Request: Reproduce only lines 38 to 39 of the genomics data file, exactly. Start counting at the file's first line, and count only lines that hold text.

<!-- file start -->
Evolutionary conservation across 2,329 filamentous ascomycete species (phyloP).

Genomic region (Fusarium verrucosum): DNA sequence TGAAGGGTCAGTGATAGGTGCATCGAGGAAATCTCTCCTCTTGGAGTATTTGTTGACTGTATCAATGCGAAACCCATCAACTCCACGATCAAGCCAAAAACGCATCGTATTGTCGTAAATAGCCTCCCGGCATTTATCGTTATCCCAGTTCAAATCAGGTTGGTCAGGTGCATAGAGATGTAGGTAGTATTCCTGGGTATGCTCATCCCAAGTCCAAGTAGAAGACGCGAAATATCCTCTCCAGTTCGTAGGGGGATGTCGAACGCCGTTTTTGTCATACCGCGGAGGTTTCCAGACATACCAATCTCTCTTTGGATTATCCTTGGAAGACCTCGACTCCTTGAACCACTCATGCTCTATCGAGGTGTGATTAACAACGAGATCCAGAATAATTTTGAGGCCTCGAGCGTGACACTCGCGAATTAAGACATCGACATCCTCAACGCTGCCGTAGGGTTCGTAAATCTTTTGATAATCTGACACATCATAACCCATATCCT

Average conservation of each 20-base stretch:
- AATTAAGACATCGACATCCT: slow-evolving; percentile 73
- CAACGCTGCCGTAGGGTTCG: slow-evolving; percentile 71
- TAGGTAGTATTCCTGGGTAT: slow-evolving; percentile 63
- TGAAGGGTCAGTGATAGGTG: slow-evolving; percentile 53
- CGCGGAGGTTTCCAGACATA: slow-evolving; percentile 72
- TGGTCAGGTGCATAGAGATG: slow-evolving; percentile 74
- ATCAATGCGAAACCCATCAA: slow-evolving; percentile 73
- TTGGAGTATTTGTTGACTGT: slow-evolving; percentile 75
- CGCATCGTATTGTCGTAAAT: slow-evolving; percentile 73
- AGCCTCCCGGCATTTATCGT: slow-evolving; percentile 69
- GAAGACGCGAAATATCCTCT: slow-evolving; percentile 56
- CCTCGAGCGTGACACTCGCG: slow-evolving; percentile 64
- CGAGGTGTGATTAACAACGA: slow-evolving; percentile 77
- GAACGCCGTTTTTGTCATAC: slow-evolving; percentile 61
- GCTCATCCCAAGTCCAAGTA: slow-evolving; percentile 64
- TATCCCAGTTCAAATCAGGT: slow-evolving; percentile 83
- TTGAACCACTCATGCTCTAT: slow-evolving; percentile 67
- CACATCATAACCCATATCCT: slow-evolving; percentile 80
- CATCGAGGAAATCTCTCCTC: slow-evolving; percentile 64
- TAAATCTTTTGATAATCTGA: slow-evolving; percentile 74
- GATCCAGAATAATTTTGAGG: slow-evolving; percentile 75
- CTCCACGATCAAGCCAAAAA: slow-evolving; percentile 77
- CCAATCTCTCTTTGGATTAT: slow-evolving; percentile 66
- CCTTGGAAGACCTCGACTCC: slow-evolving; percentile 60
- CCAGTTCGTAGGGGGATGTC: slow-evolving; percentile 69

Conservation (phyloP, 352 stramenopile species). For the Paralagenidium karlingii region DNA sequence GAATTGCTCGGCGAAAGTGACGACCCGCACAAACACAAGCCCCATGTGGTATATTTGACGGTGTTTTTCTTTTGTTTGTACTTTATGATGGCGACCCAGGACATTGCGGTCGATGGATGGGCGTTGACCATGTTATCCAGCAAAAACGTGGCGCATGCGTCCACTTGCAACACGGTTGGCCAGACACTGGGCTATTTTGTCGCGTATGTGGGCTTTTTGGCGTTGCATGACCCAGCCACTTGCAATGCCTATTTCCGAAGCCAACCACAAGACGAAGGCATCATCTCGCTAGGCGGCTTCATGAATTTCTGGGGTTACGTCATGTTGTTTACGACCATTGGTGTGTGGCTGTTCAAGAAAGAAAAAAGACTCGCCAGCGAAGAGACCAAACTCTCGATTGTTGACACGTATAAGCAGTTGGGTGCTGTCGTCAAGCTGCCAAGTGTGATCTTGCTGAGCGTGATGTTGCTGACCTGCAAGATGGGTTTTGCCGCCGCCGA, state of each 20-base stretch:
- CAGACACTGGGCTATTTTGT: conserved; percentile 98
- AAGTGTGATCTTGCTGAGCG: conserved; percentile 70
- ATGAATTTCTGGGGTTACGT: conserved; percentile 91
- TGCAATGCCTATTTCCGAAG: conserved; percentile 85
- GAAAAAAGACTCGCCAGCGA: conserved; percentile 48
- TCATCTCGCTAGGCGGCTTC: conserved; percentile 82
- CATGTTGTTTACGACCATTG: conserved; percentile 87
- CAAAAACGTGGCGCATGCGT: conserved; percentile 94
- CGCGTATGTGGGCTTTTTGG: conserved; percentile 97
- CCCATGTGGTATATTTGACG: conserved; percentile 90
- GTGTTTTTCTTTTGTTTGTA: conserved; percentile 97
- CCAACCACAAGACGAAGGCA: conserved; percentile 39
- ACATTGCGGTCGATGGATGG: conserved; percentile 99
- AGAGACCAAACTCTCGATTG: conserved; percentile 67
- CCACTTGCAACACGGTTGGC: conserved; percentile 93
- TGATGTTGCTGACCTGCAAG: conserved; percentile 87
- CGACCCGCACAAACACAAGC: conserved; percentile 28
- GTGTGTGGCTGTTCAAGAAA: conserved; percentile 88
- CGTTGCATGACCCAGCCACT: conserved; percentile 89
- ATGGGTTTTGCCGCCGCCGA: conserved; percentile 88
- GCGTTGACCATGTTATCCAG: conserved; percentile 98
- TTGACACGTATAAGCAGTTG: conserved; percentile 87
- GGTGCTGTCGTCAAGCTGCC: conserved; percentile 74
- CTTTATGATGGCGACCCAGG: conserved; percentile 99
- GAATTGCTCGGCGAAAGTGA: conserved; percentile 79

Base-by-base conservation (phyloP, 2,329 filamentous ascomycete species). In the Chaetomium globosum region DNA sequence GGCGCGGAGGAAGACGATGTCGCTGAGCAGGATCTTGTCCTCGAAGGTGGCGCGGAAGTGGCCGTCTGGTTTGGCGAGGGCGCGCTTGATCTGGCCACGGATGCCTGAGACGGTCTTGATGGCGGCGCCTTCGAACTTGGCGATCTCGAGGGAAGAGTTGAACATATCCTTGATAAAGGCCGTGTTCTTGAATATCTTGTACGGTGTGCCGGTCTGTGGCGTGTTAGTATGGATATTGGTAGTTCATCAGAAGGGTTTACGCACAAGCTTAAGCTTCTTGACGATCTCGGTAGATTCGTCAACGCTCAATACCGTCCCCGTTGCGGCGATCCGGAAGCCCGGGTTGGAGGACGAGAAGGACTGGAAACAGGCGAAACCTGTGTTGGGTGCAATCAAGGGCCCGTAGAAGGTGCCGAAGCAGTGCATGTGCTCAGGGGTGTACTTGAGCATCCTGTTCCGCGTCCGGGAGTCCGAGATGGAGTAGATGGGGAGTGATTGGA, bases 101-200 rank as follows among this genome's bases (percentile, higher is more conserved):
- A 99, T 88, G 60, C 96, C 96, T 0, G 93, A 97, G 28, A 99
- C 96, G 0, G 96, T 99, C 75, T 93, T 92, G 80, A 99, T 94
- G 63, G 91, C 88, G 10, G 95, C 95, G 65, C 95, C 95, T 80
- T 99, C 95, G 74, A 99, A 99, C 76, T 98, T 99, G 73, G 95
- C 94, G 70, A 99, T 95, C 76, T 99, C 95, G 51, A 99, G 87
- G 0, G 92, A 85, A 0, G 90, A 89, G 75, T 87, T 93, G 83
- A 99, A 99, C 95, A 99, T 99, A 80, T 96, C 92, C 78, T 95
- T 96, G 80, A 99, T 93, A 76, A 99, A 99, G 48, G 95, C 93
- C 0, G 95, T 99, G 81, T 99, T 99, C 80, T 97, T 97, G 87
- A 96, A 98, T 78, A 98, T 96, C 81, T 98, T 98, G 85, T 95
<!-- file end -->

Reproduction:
- CGCGTATGTGGGCTTTTTGG: conserved; percentile 97
- CCCATGTGGTATATTTGACG: conserved; percentile 90